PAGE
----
Indonesian and Dutch claims over West New Guinea in the period 1949 to 1962 presented one of the first opportunities for regional dialogue in post-war Australia-Japan relations. The aims of this chapter are to chart changes in the Australian attitude towards Japan’s role in regional affairs and to examine how dialogue on West New Guinea assisted in laying the foundations for further regional cooperation and consultation between the two countries. The chapter examines the beginnings of post-war consultation between Australia and Japan. It is argued that the diplomatic intrigues involving the West New Guinea dispute (1952 to 1962) led to...

  4. Takashi Terada

    Australia’s engagement with East Asia and the Pacific was widely perceived to be its overriding foreign policy priority during the 1980s and 90s, especially when Prime Ministers Hawke and Keating were in power. Australia was actively engaged in regional economic diplomacy. The partnership with Japan functioned successfully as part of Australia’s strategy through their joint initiatives in establishing regional economic institutions such as the Pacific Economic Cooperation Council (PECC) in 1980 and the Asia Pacific Economic Cooperation (APEC) forum in 1989, each serving as catalysts in promoting Australia’s regional engagement at that time. These regional institutions were designed to promote...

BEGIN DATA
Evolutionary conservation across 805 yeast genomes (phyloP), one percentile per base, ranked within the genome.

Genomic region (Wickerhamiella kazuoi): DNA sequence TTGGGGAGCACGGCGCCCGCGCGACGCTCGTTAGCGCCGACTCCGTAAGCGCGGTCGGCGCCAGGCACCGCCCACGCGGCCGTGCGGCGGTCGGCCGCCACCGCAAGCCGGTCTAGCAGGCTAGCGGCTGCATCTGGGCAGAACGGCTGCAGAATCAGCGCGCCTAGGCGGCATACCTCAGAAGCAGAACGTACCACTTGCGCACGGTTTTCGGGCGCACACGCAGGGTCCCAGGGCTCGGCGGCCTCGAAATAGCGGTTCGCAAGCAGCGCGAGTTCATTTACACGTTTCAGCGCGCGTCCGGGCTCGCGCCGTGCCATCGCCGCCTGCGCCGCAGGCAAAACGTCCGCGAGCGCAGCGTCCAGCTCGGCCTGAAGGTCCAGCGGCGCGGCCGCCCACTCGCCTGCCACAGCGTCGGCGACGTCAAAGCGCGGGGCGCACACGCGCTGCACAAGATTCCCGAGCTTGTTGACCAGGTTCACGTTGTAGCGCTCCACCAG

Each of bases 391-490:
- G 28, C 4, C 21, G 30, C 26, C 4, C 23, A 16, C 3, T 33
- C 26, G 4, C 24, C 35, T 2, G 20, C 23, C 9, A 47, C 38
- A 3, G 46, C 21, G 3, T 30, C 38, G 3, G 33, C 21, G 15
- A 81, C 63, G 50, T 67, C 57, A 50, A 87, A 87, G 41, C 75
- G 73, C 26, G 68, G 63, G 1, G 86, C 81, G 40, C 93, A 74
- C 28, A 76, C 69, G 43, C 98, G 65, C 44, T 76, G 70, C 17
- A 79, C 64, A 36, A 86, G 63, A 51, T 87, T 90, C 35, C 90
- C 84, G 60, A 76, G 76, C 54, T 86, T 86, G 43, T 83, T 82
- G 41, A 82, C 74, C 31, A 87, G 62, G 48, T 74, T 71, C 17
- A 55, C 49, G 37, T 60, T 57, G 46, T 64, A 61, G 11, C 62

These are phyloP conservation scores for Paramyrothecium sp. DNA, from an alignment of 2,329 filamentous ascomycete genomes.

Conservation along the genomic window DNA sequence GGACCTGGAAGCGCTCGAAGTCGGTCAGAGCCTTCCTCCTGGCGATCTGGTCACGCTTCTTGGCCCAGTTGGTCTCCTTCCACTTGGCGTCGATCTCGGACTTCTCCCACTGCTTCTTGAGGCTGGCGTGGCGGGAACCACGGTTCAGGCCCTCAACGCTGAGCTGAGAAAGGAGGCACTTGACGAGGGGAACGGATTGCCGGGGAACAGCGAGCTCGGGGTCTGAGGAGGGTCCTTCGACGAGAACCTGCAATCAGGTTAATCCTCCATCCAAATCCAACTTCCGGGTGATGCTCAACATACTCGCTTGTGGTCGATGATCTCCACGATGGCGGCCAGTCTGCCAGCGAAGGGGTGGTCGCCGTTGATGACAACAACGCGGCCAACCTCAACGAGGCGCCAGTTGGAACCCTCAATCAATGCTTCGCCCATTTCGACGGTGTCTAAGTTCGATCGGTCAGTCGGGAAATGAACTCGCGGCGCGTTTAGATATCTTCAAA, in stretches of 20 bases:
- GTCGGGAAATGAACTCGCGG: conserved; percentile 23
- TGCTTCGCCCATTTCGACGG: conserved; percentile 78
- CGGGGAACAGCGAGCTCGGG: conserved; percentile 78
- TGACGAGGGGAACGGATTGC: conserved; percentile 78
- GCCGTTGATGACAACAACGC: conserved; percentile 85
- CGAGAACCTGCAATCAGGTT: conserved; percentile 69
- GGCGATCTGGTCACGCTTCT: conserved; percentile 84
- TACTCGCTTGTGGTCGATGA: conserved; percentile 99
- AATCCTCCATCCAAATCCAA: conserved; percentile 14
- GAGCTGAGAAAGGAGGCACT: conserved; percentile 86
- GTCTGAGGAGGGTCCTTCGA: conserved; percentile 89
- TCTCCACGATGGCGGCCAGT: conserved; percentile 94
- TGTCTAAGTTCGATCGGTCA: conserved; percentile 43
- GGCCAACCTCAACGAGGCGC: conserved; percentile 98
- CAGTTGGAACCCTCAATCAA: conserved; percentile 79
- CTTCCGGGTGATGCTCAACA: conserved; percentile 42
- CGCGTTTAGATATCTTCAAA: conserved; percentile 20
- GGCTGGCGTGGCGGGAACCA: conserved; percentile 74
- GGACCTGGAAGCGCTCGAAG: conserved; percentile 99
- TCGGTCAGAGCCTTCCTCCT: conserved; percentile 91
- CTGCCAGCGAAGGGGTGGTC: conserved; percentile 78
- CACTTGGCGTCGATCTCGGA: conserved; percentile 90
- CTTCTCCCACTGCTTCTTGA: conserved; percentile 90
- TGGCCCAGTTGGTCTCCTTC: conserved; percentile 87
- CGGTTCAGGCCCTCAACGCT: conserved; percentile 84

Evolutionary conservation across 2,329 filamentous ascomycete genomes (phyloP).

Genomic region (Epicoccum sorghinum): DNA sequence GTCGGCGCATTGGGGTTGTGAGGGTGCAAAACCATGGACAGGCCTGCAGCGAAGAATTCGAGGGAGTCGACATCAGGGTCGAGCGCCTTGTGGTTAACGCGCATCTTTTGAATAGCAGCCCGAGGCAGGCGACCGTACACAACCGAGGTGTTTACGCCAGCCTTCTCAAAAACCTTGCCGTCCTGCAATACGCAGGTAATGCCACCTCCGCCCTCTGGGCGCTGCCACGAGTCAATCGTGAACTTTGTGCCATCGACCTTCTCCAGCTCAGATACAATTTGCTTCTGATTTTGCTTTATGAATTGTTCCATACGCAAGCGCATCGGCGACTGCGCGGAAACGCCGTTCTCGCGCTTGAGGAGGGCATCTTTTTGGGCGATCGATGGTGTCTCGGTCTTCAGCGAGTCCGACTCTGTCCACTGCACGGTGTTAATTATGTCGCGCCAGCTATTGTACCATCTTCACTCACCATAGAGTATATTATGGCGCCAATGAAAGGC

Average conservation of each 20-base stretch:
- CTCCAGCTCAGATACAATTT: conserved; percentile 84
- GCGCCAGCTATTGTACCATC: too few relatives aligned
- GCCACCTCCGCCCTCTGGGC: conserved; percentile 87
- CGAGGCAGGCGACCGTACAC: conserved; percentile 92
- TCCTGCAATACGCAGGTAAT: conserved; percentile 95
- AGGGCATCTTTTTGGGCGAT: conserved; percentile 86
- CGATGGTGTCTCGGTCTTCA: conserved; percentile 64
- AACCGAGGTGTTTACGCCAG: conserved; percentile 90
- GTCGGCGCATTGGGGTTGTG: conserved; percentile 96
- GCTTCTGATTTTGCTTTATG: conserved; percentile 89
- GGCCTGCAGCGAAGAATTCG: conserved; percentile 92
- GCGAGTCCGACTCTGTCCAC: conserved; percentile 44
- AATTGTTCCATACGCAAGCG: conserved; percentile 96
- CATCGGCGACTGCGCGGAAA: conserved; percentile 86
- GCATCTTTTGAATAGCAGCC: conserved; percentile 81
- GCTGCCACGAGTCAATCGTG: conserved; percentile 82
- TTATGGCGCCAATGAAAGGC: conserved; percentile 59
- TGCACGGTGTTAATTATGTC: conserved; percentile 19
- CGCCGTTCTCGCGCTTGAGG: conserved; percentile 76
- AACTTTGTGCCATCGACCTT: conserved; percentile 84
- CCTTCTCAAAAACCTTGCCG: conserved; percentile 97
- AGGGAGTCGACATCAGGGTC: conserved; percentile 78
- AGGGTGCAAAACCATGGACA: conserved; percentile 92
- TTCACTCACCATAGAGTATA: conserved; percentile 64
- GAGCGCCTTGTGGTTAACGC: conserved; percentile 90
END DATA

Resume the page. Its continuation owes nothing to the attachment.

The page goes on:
5. Hidetaka Yoshimatsu

    In the 1990s, regional economic arrangements including free trade agreements (FTAs) became a popular way of promoting trade liberalisation and market integration. Japan, as an economy possessing exceptionally diverse export markets, had long taken a cautious stance on regional economic arrangements with a discriminatory nature. The Japanese government deemed economic arrangements with specific countries as contradicting the spirit of the General Agreement on Tariffs and Trade (GATT)/ World Trade Organization (WTO) as well as stunting the growth of overall trade.

    However, intensive moves worldwide towards FTAs and regionalism have prompted Japan to reconsider its basic trade policy stance. Only in...